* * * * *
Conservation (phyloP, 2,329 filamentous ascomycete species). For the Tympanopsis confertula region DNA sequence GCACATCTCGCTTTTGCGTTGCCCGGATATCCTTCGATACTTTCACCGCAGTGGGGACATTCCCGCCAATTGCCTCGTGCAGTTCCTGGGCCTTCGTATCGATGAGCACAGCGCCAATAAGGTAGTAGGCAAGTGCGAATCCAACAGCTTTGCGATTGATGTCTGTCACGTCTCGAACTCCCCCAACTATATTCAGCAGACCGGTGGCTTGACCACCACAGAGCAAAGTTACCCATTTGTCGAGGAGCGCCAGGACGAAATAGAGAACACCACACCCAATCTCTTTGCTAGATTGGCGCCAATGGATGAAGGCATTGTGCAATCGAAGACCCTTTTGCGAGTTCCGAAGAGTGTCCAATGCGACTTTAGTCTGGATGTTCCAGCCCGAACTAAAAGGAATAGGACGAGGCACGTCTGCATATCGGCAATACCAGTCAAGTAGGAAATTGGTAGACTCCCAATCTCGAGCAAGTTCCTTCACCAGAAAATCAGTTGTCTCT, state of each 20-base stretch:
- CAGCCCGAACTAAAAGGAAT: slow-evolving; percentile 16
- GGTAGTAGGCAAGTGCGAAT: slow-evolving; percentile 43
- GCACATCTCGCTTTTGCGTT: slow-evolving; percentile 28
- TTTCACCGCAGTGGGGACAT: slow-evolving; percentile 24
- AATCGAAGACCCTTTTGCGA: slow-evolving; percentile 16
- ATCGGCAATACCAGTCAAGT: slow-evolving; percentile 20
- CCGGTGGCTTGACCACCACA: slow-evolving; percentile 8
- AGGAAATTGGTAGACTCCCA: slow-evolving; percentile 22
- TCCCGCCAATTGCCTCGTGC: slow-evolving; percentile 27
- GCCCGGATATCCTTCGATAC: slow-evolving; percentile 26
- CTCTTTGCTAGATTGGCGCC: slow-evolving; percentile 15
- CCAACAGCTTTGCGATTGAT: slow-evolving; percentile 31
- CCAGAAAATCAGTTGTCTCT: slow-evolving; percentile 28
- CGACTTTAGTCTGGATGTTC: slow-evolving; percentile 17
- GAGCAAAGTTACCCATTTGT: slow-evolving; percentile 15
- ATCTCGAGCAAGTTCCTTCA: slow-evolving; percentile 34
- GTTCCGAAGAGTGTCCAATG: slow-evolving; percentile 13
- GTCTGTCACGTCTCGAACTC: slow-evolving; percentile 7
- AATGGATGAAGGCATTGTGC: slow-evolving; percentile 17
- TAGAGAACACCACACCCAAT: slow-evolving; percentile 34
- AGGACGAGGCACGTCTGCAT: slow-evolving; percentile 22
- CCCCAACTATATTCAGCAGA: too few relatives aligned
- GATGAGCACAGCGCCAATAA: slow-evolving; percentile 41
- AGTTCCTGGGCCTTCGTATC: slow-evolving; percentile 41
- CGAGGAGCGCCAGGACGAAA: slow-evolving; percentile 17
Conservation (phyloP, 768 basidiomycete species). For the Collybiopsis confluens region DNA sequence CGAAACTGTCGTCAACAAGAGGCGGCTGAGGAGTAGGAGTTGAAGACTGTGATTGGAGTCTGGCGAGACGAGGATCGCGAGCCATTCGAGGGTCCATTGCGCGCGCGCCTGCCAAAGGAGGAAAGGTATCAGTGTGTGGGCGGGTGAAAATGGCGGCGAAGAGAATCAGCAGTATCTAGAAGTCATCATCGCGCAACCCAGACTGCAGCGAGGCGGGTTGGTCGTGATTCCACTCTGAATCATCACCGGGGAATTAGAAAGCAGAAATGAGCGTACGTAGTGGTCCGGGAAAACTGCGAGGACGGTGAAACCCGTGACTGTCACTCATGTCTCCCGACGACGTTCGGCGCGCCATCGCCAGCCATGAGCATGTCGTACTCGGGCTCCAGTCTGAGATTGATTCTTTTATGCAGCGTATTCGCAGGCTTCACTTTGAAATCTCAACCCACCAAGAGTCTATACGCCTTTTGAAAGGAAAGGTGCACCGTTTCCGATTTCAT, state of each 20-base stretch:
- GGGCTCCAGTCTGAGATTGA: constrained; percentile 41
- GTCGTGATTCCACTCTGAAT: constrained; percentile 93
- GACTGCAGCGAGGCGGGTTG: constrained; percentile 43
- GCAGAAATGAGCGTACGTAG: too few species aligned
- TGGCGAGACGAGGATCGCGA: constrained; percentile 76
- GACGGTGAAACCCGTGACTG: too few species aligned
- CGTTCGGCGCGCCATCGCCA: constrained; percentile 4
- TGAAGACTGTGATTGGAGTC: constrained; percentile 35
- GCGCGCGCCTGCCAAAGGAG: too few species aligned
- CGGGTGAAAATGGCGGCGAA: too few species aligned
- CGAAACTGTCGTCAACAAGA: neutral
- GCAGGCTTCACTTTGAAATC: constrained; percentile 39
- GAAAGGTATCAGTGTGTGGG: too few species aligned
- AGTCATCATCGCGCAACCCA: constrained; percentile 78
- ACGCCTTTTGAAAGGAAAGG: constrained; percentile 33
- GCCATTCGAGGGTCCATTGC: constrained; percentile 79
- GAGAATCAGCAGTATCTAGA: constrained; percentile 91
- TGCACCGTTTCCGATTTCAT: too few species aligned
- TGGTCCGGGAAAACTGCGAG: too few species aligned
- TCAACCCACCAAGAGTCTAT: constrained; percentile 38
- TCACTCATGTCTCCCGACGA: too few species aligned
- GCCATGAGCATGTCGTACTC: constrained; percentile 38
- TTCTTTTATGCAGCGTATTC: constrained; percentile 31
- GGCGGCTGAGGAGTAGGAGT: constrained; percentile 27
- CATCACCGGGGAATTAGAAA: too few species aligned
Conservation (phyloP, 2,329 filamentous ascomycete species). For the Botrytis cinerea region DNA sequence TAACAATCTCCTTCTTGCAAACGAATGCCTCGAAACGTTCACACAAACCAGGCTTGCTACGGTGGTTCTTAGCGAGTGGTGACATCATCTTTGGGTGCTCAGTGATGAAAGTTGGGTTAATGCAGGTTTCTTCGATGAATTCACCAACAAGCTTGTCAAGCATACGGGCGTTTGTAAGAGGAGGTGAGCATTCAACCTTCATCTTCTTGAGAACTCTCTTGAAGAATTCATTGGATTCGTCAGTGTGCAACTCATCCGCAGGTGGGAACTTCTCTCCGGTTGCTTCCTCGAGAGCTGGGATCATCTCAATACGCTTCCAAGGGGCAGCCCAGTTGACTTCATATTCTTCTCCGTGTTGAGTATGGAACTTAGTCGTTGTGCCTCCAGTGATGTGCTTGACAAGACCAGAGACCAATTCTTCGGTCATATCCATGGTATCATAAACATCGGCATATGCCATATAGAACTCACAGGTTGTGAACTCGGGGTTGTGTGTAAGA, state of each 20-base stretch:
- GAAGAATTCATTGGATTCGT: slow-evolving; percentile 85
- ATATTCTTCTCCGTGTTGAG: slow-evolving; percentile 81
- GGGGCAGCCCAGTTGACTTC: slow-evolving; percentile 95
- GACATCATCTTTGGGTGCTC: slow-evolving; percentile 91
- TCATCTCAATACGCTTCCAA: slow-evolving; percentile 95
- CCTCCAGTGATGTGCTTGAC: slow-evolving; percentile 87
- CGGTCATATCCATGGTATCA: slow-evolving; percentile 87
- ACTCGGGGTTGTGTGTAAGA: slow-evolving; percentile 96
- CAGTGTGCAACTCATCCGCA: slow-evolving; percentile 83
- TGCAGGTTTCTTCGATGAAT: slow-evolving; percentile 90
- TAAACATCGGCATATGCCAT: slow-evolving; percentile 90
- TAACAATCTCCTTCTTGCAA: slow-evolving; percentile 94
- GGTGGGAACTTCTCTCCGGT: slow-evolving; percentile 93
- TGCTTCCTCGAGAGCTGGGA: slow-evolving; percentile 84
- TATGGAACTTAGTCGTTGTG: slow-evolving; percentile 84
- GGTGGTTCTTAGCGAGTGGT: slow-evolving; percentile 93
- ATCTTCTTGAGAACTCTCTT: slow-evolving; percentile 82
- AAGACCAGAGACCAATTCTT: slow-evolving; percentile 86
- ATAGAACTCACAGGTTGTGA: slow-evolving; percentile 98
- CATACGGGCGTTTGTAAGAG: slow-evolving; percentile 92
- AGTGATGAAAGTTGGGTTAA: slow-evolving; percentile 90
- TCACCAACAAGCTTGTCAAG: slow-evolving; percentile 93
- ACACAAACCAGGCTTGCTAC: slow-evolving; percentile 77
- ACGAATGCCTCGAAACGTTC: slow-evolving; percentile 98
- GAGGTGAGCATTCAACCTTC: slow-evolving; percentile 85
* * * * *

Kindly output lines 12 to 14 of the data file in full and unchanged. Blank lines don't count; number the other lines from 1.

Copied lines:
- CTCTTTGCTAGATTGGCGCC: slow-evolving; percentile 15
- CCAACAGCTTTGCGATTGAT: slow-evolving; percentile 31
- CCAGAAAATCAGTTGTCTCT: slow-evolving; percentile 28